From Theory to Reality: Insights From Tallarna’s Engineering Intern

Over the past few months, Tallarna has had the pleasure of working with a fantastic intern! Milena Tomaszewska, an energy and environmental engineering student from the University of Wales Trinity Saint David (UWTSD), joined us for eight weeks as an Undergraduate Research Assistant. During her time, she explored Welsh building archetypes and the retrofit landscape in Wales. 

Read her perspective on her internship below – from why industry experience matters to increasing female representation. 

Bringing Theory to Life

How would you describe your internship?

Working at Tallarna opened up a whole new branch of engineering to me. When I started, I didn’t know what a building archetype was (it’s a way of grouping buildings based their physical characteristics), I hadn’t created a database before, and I didn’t understand the driving factors of building energy consumption. But over the past few weeks, I’ve had the chance to explore the intricacies of Welsh housing stock and understand how slight differences in building characteristics affect real people’s lives. 

What are your 3 key takeaways from this experience?

My three key takeaways are the value of hands-on experience, the importance of collaboration, and a whole new set of technical skills!

Working on client projects gave me the chance to apply the engineering theories I’d learnt to their lived context. Knowing that my work would go towards combatting the energy crisis in Wales was hugely motivating. 

The collaborative work I did with the Tallarna team was fundamental to translating my university knowledge into actionable insights. I worked closely with Joe, Tallarna’s Research Engineer. He guided me every step of the way, explaining engineering processes, and nudging me onto the right path when needed! 

Doing an internship massively expanded my technical and research skills. I learnt how to work with database management tools, which I used to create an information storage and retrieval system for the Welsh archetypes I was exploring. 

What are you most proud of achieving at Tallarna?

View of different building archetypes across Swansea.

I’m most proud of the archetype database I made. This involved grouping Welsh residential buildings into archetypes based on characteristics that affect retrofit strategies. To achieve this, I analysed existing literature and data on construction methods, typical energy usage, and heating methodologies. 

During my internship, I identified 14 key Welsh archetypes. These have now been integrated into Tallarna’s inference library, which is hosted on their AI platform, KESTREL. This means that when KESTREL is faced with missing data or anomalies in client portfolios, my work will be used bridge the information gap and supply actionable, relevant insights.

Demystifying the Corporate World

What drove you to do an internship?

I heard from friends that the best thing to put on your CV is not what you know but how you know it. Tallarna advertised for an engineering intern through my university’s student liaison officer, and I felt that the role had a great cross-over with my course.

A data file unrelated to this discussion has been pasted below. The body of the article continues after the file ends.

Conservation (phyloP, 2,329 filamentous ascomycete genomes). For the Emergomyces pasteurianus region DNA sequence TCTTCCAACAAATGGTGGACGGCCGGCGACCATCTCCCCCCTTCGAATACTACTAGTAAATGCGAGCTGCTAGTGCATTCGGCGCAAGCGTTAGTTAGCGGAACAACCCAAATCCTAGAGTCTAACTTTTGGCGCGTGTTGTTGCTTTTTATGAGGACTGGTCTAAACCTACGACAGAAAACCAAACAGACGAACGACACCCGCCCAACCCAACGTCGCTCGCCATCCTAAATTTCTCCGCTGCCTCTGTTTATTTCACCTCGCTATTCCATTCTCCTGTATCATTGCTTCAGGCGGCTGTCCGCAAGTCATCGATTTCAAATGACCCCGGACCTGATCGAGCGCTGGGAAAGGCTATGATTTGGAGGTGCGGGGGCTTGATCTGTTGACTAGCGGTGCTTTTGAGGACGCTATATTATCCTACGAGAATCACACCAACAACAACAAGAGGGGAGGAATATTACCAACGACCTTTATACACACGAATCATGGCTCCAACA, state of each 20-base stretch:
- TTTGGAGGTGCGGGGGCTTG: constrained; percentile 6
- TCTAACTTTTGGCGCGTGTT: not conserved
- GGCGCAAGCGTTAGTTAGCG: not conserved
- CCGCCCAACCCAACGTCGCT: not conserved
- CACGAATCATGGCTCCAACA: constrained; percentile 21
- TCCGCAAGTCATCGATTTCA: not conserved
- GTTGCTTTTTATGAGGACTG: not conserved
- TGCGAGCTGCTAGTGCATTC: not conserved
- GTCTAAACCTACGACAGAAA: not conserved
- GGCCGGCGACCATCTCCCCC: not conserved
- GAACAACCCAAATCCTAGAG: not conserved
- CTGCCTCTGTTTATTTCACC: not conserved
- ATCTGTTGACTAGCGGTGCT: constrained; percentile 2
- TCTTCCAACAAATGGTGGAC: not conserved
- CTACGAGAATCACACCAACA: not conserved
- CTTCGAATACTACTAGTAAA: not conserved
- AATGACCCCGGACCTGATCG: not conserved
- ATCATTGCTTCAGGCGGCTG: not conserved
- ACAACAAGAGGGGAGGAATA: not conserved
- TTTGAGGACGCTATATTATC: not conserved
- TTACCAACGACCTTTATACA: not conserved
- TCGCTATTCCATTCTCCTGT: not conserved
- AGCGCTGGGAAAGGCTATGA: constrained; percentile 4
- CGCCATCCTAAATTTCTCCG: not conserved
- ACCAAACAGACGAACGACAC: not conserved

The importance of team collaboration.

What would you say to someone considering an internship?

I’d say don’t be put off by your preconceptions. Before I started, I was daunted by the corporate world. I thought I’d feel like an outsider looking in. I’m glad to say my experience was nothing like that! Everyone I met was down-to-earth and wanted to know my perspective on things. That taught me that the corporate world doesn’t have to be this exclusive network, it’s something that anyone can be part of given the right company culture. 

The Power of Representation

How did you become interested in engineering?

I actually started off doing accounting at UWTSD. The reason I got into engineering was that all my male housemates were engineers and kept talking about their course! I found it fascinating. Given my love and aptitude for maths, I thought I might be good at it; so, I swapped degrees. It did take me a while to take the plunge though as I found not knowing any female engineers off-putting.

How does the engineering industry need to evolve?

Female engineer in a robotics laboratory.

There needs to be more female engineers. Too often, I walk into a room, and I’m outnumbered. While some steps are being taken to redress the gender imbalance, it’s not happening fast enough. The Royal Academy of Engineering’s latest research puts the sector’s gender pay gap at 11% while a staggering 91% of those in the top career grade are men. 

To address this gap, we need to combine a bottom-up and top-down approach. There needs to be a greater focus on encouraging female secondary school pupils to apply for engineering at university and more opportunities need to be created for women in senior roles. Business innovation comes when we open the door to diverse viewpoints, talents, and ideas. Increasing female representation is a key part of this success.

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